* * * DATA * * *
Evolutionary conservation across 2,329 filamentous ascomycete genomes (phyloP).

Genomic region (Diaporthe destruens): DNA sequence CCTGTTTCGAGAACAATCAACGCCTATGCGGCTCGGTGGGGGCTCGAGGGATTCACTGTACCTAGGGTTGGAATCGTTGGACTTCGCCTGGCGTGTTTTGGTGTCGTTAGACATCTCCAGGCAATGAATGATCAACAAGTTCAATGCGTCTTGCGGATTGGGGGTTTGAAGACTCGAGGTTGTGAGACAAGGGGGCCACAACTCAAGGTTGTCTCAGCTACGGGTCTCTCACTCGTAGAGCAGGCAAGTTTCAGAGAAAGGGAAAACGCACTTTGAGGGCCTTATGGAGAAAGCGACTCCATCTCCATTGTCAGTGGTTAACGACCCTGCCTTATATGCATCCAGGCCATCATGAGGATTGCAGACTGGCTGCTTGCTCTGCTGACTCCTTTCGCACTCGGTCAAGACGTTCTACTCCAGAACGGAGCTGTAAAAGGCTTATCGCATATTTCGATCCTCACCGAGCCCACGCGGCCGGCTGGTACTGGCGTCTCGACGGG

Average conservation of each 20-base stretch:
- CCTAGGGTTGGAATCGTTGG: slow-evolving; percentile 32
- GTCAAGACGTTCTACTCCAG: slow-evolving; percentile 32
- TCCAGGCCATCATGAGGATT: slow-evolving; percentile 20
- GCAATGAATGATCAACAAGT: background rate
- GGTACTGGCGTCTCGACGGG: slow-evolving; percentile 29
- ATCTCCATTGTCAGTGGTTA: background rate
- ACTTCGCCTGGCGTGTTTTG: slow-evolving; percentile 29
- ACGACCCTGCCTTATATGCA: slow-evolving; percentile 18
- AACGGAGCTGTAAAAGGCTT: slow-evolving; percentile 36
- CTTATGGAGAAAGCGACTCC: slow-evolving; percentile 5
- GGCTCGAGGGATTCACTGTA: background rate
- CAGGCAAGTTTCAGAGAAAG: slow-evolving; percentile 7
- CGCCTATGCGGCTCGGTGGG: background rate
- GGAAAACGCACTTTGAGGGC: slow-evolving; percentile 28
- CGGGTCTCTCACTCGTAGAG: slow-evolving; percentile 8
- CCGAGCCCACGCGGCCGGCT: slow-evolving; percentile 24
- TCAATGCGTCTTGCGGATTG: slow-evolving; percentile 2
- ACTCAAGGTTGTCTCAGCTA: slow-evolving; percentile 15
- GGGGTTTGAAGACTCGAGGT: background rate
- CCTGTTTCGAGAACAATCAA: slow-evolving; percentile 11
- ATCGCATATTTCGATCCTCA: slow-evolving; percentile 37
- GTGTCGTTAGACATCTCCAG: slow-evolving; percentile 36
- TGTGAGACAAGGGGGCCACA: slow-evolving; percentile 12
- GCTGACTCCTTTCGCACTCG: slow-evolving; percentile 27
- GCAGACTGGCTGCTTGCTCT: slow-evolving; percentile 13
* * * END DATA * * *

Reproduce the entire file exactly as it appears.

Evolutionary conservation across 2,329 filamentous ascomycete genomes (phyloP).

Genomic region (Diaporthe destruens): DNA sequence CCTGTTTCGAGAACAATCAACGCCTATGCGGCTCGGTGGGGGCTCGAGGGATTCACTGTACCTAGGGTTGGAATCGTTGGACTTCGCCTGGCGTGTTTTGGTGTCGTTAGACATCTCCAGGCAATGAATGATCAACAAGTTCAATGCGTCTTGCGGATTGGGGGTTTGAAGACTCGAGGTTGTGAGACAAGGGGGCCACAACTCAAGGTTGTCTCAGCTACGGGTCTCTCACTCGTAGAGCAGGCAAGTTTCAGAGAAAGGGAAAACGCACTTTGAGGGCCTTATGGAGAAAGCGACTCCATCTCCATTGTCAGTGGTTAACGACCCTGCCTTATATGCATCCAGGCCATCATGAGGATTGCAGACTGGCTGCTTGCTCTGCTGACTCCTTTCGCACTCGGTCAAGACGTTCTACTCCAGAACGGAGCTGTAAAAGGCTTATCGCATATTTCGATCCTCACCGAGCCCACGCGGCCGGCTGGTACTGGCGTCTCGACGGG

Average conservation of each 20-base stretch:
- CCTAGGGTTGGAATCGTTGG: slow-evolving; percentile 32
- GTCAAGACGTTCTACTCCAG: slow-evolving; percentile 32
- TCCAGGCCATCATGAGGATT: slow-evolving; percentile 20
- GCAATGAATGATCAACAAGT: background rate
- GGTACTGGCGTCTCGACGGG: slow-evolving; percentile 29
- ATCTCCATTGTCAGTGGTTA: background rate
- ACTTCGCCTGGCGTGTTTTG: slow-evolving; percentile 29
- ACGACCCTGCCTTATATGCA: slow-evolving; percentile 18
- AACGGAGCTGTAAAAGGCTT: slow-evolving; percentile 36
- CTTATGGAGAAAGCGACTCC: slow-evolving; percentile 5
- GGCTCGAGGGATTCACTGTA: background rate
- CAGGCAAGTTTCAGAGAAAG: slow-evolving; percentile 7
- CGCCTATGCGGCTCGGTGGG: background rate
- GGAAAACGCACTTTGAGGGC: slow-evolving; percentile 28
- CGGGTCTCTCACTCGTAGAG: slow-evolving; percentile 8
- CCGAGCCCACGCGGCCGGCT: slow-evolving; percentile 24
- TCAATGCGTCTTGCGGATTG: slow-evolving; percentile 2
- ACTCAAGGTTGTCTCAGCTA: slow-evolving; percentile 15
- GGGGTTTGAAGACTCGAGGT: background rate
- CCTGTTTCGAGAACAATCAA: slow-evolving; percentile 11
- ATCGCATATTTCGATCCTCA: slow-evolving; percentile 37
- GTGTCGTTAGACATCTCCAG: slow-evolving; percentile 36
- TGTGAGACAAGGGGGCCACA: slow-evolving; percentile 12
- GCTGACTCCTTTCGCACTCG: slow-evolving; percentile 27
- GCAGACTGGCTGCTTGCTCT: slow-evolving; percentile 13